Post-Hysterectomy Recovery for a Transguy

Grayson Bell
5 min readAug 2, 2019

It’s been over five weeks since I had my hysterectomy and I wanted to share my experience. I know that not every transgender man wants, or even needs, to have a hysterectomy. The decision is a deeply personal one for most people, but if you’ve read my past articles, you’d know I’m more of an open book than most people. All kidding aside, my hysterectomy journey is my own. I can’t speak for other transguys, as we each have our own reason whether to have a hysterectomy.

Why I Chose to Have a Hysterectomy

I have wanted a hysterectomy for at least the past two decades, if not longer. The idea of bearing children always felt wrong for me and my body. I have long wanted to tear out the entire inner workings that would make that possible. The last thing I wanted was to get pregnant on accident as my own mother had (that’s another story).

Besides never wanting to become pregnant, my body clearly hated me as much as I hated it. My reproductive system has had numerous health problems since I hit puberty in my early teens. It began with painful cramps and ovulations. Later I was diagnosed with Polycystic Ovary Syndrome (PCOS), and I had to have my right ovary removed due to a dermoid cyst.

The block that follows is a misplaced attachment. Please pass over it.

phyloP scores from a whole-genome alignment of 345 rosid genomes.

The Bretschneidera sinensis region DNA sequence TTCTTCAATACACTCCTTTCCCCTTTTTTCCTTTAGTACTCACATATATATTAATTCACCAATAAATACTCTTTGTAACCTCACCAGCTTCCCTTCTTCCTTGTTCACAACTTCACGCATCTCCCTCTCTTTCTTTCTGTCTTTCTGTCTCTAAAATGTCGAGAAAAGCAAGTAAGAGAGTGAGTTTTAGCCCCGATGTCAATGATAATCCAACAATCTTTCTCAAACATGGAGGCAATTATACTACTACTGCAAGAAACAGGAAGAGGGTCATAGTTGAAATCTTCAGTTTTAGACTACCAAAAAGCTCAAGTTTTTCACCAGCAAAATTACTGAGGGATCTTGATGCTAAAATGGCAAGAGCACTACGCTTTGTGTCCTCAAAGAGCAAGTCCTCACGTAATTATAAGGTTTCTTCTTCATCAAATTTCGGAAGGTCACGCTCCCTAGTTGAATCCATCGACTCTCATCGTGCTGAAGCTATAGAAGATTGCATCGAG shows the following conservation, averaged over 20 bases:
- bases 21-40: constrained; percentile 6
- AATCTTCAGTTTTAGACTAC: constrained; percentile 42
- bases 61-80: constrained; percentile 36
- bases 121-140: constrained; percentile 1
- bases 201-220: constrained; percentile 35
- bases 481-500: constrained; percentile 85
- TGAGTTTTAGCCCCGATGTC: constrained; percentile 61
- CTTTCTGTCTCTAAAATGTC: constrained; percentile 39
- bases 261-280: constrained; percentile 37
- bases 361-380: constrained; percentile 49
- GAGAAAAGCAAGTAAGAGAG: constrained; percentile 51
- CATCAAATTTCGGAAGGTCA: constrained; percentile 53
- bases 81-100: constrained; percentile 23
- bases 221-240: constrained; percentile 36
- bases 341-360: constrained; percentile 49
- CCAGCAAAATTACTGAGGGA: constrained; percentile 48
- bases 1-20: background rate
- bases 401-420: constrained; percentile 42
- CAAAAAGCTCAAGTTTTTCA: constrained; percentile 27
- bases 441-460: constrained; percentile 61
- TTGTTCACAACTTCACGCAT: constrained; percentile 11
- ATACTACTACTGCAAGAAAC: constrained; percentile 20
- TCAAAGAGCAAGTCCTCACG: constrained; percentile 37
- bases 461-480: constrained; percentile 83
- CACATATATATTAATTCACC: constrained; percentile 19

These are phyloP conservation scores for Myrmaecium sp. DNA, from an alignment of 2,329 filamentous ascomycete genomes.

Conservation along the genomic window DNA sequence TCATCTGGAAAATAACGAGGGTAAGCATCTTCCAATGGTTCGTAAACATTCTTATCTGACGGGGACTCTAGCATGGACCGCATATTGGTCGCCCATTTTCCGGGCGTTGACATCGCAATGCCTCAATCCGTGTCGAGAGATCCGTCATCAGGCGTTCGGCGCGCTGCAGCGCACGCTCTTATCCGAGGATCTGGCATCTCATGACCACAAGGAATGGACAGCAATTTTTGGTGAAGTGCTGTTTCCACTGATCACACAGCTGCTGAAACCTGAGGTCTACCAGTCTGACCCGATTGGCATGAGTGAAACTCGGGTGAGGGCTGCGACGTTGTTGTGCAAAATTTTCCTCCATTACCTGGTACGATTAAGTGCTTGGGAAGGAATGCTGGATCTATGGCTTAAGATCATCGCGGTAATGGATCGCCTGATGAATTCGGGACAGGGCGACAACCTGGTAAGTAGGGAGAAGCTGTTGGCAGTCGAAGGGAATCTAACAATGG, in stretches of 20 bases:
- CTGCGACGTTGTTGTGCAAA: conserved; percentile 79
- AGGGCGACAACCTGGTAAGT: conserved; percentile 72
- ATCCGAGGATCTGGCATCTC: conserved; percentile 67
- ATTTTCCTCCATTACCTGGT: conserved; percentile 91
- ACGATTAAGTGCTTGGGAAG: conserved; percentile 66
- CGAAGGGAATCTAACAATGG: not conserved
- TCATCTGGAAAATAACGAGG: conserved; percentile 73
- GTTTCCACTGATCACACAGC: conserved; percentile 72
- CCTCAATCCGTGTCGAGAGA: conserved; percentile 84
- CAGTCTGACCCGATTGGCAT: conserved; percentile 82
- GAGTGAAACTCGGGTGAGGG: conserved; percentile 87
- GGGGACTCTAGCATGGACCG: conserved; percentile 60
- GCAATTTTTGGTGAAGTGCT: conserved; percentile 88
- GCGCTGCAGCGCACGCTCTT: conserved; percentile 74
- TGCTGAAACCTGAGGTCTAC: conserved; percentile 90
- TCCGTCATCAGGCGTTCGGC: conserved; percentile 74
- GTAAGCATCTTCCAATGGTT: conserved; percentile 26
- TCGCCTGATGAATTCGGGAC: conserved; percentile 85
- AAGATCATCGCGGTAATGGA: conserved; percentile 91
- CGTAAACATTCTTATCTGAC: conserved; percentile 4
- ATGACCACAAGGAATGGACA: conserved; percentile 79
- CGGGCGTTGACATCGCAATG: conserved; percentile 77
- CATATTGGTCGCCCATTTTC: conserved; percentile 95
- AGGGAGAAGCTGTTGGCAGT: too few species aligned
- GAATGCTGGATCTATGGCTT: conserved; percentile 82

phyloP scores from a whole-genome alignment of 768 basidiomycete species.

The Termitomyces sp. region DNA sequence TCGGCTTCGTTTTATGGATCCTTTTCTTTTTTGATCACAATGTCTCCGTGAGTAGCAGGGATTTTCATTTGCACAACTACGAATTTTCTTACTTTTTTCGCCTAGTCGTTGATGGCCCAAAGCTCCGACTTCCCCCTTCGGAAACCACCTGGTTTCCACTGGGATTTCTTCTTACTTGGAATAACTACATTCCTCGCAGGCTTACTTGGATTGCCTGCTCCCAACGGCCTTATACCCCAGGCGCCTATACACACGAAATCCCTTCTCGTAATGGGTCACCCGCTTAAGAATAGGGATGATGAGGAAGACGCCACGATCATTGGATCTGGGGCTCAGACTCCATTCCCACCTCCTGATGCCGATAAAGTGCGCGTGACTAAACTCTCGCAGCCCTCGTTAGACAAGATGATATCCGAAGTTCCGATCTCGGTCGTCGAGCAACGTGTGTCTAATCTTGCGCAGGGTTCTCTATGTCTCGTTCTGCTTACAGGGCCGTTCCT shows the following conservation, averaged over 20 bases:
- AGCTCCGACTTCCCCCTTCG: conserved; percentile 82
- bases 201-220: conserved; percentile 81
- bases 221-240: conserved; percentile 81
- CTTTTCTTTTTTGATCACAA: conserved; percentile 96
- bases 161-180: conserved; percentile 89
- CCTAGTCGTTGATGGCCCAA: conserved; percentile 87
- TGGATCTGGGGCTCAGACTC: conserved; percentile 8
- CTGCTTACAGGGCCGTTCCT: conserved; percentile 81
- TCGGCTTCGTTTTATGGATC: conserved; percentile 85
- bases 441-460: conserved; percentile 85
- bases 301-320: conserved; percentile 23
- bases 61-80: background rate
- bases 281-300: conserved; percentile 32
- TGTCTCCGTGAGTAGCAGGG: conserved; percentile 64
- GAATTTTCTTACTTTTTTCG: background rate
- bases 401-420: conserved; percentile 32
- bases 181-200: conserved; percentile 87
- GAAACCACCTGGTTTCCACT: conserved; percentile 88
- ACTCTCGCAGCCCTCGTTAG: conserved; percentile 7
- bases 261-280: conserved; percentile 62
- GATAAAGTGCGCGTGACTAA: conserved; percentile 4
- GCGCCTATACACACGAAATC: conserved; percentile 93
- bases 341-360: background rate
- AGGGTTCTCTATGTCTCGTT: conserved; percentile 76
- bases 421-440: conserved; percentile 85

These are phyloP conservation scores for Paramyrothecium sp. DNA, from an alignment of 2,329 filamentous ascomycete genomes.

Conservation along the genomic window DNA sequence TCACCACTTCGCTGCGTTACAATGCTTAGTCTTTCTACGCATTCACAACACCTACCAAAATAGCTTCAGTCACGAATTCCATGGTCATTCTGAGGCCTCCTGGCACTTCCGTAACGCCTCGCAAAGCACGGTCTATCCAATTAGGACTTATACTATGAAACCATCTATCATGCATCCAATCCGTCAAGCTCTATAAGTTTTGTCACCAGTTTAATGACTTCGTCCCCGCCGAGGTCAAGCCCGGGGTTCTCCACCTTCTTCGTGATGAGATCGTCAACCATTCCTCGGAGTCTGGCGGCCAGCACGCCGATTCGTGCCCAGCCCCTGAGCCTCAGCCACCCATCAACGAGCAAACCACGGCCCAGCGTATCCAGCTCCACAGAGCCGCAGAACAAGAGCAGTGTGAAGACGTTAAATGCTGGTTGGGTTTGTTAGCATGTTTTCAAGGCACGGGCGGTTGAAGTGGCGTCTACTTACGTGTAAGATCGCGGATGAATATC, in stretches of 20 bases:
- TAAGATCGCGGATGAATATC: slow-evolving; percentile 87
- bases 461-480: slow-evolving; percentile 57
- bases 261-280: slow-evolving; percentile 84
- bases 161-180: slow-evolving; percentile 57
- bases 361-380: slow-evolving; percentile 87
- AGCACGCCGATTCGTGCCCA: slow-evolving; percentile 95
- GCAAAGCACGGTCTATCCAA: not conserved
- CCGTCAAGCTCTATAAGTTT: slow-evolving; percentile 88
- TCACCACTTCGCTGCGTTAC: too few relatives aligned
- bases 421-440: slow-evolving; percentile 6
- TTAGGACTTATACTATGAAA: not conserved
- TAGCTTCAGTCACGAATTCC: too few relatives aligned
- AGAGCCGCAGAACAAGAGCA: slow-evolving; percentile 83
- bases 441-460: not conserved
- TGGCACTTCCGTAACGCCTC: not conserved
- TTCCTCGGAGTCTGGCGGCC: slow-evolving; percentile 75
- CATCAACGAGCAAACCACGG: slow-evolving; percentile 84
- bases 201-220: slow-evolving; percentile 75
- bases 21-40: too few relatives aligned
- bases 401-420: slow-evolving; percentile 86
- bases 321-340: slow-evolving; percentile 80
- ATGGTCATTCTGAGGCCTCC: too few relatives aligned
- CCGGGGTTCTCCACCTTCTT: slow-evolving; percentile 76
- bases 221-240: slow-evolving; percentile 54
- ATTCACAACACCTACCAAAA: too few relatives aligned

That was the first time I begged for a hysterectomy. I figured, if they had to open me up anyway, why not just take it all out? As any woman who has asked for this procedure in her twenties will tell you, most doctors will refuse. All I was able to do was talk my gynecologist into giving me a tubal ligation. I was lucky that I even got that much, being only twenty-eight and unmarried at the time.

My medical issues didn’t end there. I’ve gone through numerous treatments and procedures to try to lessen the amount of pain I was constantly experiencing. I was asked to try anything and everything except for a hysterectomy. You can imagine my surprise when my gynecologist was the first one to suggest I have a hysterectomy after I came out as trans. I’ll admit, I laughed when she suggested it, after refusing me for so long. I think that was my first time experiencing male privilege as a transguy.

My Surgery Experience

I have heard my share of horror stories about how some people in the medical…

Grayson Bell

An autistic, gay, transgender man writing about LGBTQ issues, focused on the transgender community. (He/Him)